Ceratostigma–commonly called dwarf plumbago, sometimes called leadwort–is a low-creeping, semi-woody perennial with deep gentian blue flowers from mid-summer to autumn. It is a sturdy groundcover under the dry shade of large shrubs and trees. Leaves commonly turn deep orange in autumn adding seasonal flair to the garden.
Ceratostigma is not to be confused with a very similar plant known as Cape plumbago, Plumbago auriculata, which is a mounding shrub that grows to 6 feet (1.8m) tall and twice as wide. The flowers and leaves of the two plants are very similar.
Ceratostigma is a semi-evergreen plant. It may drop its leaves when hit by a hard freeze, but commonly the leaves turn bronze to red in autumn and remain on the plant.
Get to know Ceratostigma
- Plant type: Perennial groundcover
- Growing Zones and range: Zones 5 to 9
- Hardiness: Hardy to -10°F (-23°C); will survive winter in Zone 5 if mulched.
- Height and width: 6”- 12” tall (15-30cm), 12”- 18” wide (30-45cm)
- Form: Creeping, semi-woody perennial with bright green 3-inch oval to wedge-shaped leaves that turn reddish in fall; spreads rapidly by underground stems
- Flowers: Brilliant blue five-lobed flowers in clusters on the tip of stems
- Bloom time: Late summer to autumn
- Uses: Groundcover, under shrubs, along walks, rock walls
- Garden companions: Interplant with spring and fall-flowering bulbs such as crocuses and daffodils
- Common name: Plumbago, dwarf plumbago, blue plumbago, leadwort
- Botanical name: Ceratostigma plumbaginoides
- Family: Plumbaginaceae
- Origin: China and the Himalayas
Where to plant Ceratostigma
- Plant Ceratostigma in full in Zones 5 to 6; plant in light shade in Zones 7 to 9.
- Grow Ceratostigma in humus-rich, well-drained soil. Ceratostigma will not tolerate wet soggy soil.
- Plants will survive on dry, sunny soil and in dry shade under shrubs and trees.
- Where winters are chilly, plant Ceratostigma against a south-facing wall.
Ceratostigma uses and companions
- Plant Ceratostigma in a perennial border or in a mixed border with shrubs or in a shade garden.
- Ceratostigma is an excellent ground cover in combination with spring and fall bulbs.
- Good garden companions for Ceratostigma include Coreopsis, Oenothera, Sedum spectabile and ‘Autumn Joy’, Stachys lanata, Zauschneria.
When to plant Ceratostigma
- Set seedlings outdoors in spring.
- Container-grown plants and divisions should be planted in early spring.
Planting and spacing Ceratostigma
- Space Ceratostigma 18 to 24 inches (45-61cm) apart. A bit closer as a groundcover on slopes.
How to water and feed Ceratostigma
- Keep the soil just moist, but not wet.
- Fertilize Ceratostigma lightly with an all-purpose fertilizer in spring.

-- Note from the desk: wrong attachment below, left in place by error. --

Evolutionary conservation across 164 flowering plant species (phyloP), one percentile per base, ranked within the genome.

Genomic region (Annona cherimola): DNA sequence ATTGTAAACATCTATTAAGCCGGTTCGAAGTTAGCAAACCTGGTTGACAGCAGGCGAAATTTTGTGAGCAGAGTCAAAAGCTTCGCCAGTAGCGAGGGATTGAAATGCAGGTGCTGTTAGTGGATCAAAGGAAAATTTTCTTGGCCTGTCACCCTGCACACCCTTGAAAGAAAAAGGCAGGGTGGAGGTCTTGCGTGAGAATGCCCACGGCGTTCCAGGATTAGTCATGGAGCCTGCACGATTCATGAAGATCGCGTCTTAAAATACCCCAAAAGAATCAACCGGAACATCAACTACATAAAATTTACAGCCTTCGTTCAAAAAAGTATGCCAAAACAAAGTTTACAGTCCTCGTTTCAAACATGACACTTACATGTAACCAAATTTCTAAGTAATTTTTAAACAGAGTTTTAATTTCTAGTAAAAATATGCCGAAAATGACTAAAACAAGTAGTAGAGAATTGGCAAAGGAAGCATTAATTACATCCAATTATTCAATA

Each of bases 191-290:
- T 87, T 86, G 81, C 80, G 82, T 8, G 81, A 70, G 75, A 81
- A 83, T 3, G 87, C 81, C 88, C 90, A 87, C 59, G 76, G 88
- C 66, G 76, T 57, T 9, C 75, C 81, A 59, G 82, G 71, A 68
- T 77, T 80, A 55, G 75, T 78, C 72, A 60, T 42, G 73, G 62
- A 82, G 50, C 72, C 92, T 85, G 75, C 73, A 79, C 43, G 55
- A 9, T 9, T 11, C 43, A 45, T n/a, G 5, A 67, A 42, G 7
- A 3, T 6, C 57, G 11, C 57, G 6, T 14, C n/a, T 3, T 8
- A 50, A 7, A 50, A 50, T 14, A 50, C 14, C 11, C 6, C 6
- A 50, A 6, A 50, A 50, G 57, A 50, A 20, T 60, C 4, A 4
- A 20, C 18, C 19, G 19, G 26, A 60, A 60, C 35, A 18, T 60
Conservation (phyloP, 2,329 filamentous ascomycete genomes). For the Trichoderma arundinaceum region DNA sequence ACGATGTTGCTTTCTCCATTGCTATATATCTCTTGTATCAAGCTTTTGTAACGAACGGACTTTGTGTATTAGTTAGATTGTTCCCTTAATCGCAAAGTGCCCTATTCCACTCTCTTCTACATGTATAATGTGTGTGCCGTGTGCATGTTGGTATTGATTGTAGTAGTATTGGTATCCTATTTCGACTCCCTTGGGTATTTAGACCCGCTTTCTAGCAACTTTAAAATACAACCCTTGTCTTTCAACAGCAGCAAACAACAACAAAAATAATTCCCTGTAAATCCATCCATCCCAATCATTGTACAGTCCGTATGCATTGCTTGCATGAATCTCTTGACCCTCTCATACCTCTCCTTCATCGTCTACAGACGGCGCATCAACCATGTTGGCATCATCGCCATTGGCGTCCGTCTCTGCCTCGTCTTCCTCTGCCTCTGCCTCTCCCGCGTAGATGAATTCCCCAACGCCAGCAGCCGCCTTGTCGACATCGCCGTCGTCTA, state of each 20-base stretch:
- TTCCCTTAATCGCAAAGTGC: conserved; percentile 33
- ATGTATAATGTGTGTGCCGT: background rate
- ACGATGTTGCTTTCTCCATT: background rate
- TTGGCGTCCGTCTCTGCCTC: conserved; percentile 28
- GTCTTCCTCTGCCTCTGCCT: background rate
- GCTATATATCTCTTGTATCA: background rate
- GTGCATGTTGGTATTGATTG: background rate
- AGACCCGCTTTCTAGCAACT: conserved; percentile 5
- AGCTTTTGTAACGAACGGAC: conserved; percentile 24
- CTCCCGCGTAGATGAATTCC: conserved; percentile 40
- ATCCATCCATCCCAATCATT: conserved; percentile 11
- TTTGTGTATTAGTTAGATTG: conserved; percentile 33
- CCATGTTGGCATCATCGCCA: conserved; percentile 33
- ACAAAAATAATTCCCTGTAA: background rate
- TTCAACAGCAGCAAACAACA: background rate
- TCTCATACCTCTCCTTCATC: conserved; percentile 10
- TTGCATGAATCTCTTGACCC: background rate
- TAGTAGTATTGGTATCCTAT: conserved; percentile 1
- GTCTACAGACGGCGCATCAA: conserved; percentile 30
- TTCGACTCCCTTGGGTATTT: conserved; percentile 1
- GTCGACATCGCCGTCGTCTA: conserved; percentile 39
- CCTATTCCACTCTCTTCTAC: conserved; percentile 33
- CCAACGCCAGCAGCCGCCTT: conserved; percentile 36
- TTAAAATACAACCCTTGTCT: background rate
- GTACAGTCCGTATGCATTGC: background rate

- Mulch with shredded leaves or straw during winter in Zones 5-6.
- Cut back woody stems to stimulate new growth.
- Foliage turns yellow in fall.
Ceratostigma pests and diseases
- Ceratostigma is prone to powdery mildew and root rot in wet conditions.
- Ceratostigma seeds germinate in one to three months at 60°F (16°C). Refrigerate seeds for a month before sowing.
- Divide Ceratostigma in late winter or early spring before growth begins.
- Take tip semi-ripe cuttings in mid summer.
Ceratostigma varieties to grow
- Ceratostigma griffithii: Evergreen multi-stemmed shrub to 32 inches (80cm) tall and wide; deep blue flowers in late summer to mid autumn; dull green leaves turn bright red in autumn.
- C. plumbaginoides: Semi-deciduous to deciduous shrub to 16 inches (40cm) tall and 20 inches (50cm) wide; brilliant blue flowers from early to mid autumn; deep green leaves turn red in autumn.
- C. willmottianum, Chinese plumbago: Deciduous shrub grows to 36 inches (60cm) tall and wide; rich blue flowers in profusion from mid summer to mid autumn; green leaves become red in autumn.
Ceratostigma plumbaginoides – Leadwort, plumbago
Ceratostigma plumbaginoides is a ground-covering perennial that bears vivid blue flowers late in the growing season. As petals fall, they leave behind red calyxes that contrast to the continuing show of blue flowers. As the weather cools, the olive-green, egg-shaped leaves turn rich bronze-red.
- Size: 8 inches to 1 foot tall; spreads to 1 to 2 feet wide.
- Light: Full sun to part or light shade; afternoon shade in the South.
- Soil and moisture: Average, well-drained soil; moderate moisture.
- Planting and propagation: Plant bare-root or container-grown plants in spring, spacing 1 foot apart. Take cuttings in early summer; divide in spring if centers become bare.
- Special care: Cut back woody stems in late winter to simulate new growth. Doesn’t compete well with shallow tree roots.
- Pests and diseases: Root rot in wet soil.
- Climate: Zones 5-9; winter-mulch in Zone 5.
- Similar species: C. willmottianum, similar flowers and foliage but grows as open subshrub 2 to 3 feet tall, lacks fall color, Zones 8-10.
- Garden use: Excellent ground cover in combination with spring and fall bulbs, tall perennials, or shrubs in mixed border or shade garden.
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